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Domestic Asbestos Surveys

A domestic asbestos survey may be required if refurbishment works are due to take place at a property and the substance is suspected to be present.

Merryhill often carry out asbestos surveys in houses, flats and apartments if building materials are suspected to contain the material.

Asbestos was a commonly used building material in both commercial and domestic buildings throughout most of the 20th Century. Banned in 1999, asbestos should be assumed to be present if the building was constructed before the year 2000.

Do I Need a Survey?

If you suspect a material contains asbestos, then unless it requires removing or disturbing, then a survey / any sampling is not required. There are currently no laws which apply to home owners in terms of having a duty to manage asbestos in a residential property.

If you are having refurbishment works carried out in a particular room and suspect asbestos to be present, then samples can be taken by one of our surveyors and analysed in an independent laboratory. Note that if you suspect asbestos to be present and are employing a contractor to carry out refurbishments on your behalf, then they should be informed prior to any works beginning. This is to ensure that asbestos is not disturbed or that an appropriate risk assessment is carried out.

Note that some contractors may not wish to work if asbestos is known / presumed to be present. This is only usually the case if the material will likely be disturbed as a result of the refurbishment works. In this case, the material can either be removed by the householder or by a specialist asbestos removal contractor.

Note that some of the more dangerous types of asbestos must be removed using a licensed asbestos removal contractor. A full list of licensed contracts is available on the HSE website.

The HSE ‘strongly encourage’ the use of trained professionals for any work relating to asbestos repairs or removal. If you are thinking of removing asbestos yourself, then make sure you wear the right protective equipment and follow safe working methods. Further information about safe working with asbestos can be found on the HSE website.


Do I Need a Survey?

Due to its versatility, asbestos can be found in many different places in domestic properties. The most common areas are kitchens, bathrooms, garages/sheds, lofts and basements, although asbestos could be found potentially in any room in the form of flooring and ceilings. Asbestos materials can also be found on the outside of a property in the form of soffits, porches, rainwater goods and firebreaks.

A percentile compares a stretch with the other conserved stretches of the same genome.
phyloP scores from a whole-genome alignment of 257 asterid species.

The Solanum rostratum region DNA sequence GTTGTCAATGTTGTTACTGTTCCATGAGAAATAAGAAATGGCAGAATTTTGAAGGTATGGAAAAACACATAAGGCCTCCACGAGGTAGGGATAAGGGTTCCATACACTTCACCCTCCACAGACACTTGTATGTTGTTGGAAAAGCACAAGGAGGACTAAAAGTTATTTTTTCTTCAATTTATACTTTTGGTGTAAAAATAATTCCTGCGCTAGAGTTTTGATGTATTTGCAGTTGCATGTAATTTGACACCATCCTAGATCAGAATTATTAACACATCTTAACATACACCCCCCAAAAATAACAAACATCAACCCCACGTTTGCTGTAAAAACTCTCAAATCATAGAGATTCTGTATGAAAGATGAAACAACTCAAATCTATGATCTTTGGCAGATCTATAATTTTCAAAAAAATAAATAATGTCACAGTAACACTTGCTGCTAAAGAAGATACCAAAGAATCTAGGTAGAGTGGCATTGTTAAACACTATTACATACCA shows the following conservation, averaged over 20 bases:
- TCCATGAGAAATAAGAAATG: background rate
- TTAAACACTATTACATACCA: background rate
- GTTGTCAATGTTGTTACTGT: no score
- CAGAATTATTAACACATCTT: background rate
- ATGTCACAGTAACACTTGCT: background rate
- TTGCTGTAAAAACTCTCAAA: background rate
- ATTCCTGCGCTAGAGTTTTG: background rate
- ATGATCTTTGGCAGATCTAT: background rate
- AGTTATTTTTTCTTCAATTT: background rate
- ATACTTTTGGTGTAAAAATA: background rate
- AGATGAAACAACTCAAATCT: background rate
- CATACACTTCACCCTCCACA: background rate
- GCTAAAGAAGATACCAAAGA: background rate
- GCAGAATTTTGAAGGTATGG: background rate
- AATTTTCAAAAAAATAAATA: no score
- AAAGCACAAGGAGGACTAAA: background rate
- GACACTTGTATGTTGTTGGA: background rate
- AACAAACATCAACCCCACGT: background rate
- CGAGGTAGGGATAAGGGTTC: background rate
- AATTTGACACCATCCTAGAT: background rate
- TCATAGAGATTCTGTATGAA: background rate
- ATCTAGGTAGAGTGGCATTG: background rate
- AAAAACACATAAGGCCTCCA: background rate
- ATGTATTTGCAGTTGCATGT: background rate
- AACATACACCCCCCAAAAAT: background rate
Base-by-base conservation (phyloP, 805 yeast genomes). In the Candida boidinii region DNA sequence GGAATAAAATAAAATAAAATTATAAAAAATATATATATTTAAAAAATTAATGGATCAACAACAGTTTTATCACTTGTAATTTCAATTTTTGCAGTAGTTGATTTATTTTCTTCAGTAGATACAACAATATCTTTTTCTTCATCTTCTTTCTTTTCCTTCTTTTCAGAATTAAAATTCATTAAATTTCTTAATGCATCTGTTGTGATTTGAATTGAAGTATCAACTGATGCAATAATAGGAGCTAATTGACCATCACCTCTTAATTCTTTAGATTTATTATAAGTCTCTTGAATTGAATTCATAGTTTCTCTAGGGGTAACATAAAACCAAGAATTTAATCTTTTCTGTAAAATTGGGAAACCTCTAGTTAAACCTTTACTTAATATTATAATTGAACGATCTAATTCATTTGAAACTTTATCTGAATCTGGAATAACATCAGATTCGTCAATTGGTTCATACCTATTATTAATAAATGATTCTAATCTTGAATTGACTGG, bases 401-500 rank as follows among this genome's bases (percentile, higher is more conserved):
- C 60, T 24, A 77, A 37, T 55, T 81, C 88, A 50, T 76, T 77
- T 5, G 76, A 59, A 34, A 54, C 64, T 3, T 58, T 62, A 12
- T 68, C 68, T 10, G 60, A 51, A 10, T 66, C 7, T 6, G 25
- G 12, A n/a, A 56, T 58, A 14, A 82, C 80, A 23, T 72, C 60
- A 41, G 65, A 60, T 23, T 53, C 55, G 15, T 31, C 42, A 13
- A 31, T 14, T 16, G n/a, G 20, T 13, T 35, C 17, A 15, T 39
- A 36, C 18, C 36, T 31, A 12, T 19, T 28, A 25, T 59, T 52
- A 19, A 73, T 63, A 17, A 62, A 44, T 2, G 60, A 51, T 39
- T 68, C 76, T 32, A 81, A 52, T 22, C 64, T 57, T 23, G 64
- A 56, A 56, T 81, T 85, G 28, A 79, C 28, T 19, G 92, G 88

A domestic asbestos survey can help give you peace of mind should you believe your property to contain asbestos.

Asbestos in the Home
  1. Water Tank – Some were manufactured using asbestos cement. Often found in older properties (pre 1980).
  2. Pipe Lagging – Asbestos insulation on pipes. Used to keep heat in or cold out. Often painted over or protected by outer coating so not obviously asbestos.
  3. Property Insulation – Loose asbestos can be found as insulation in wall and floor cavities and in lofts.
  4. Textured coating (eg Artex) – Can be found throughout property on ceilings and sometimes walls.
  5. Soffit Board (roof overhang) – Soffit board sits behind fascia at eaves level. Board can be made from asbestos cement or asbestos insulating board.
  6. Toilet cistern – Toilet cisterns can contain asbestos-reinforced resin composite materials.
  7. Wall Panelling – Asbestos can be found as external wall cladding and as internal wall panelling both particularly around windows.
  8. Fuse box – Often found in hall or under stairs. In older boxes, each fuse wire may have an individual asbestos flash guard. The panel behind fuse box can also contain asbestos.
  9. Heater Cupboard – Heater cupboards around domestic boilers often contains asbestos insulating board. Older gas boilers may also have an asbestos flue pipe.
  10. Floor tiles – Vinyl and thermoplastic floor tiles can contain asbestos. The tile backing may also contain asbestos paper.
  11. Rainwater items – Roof gutters and down pipes can often be made of asbestos cement.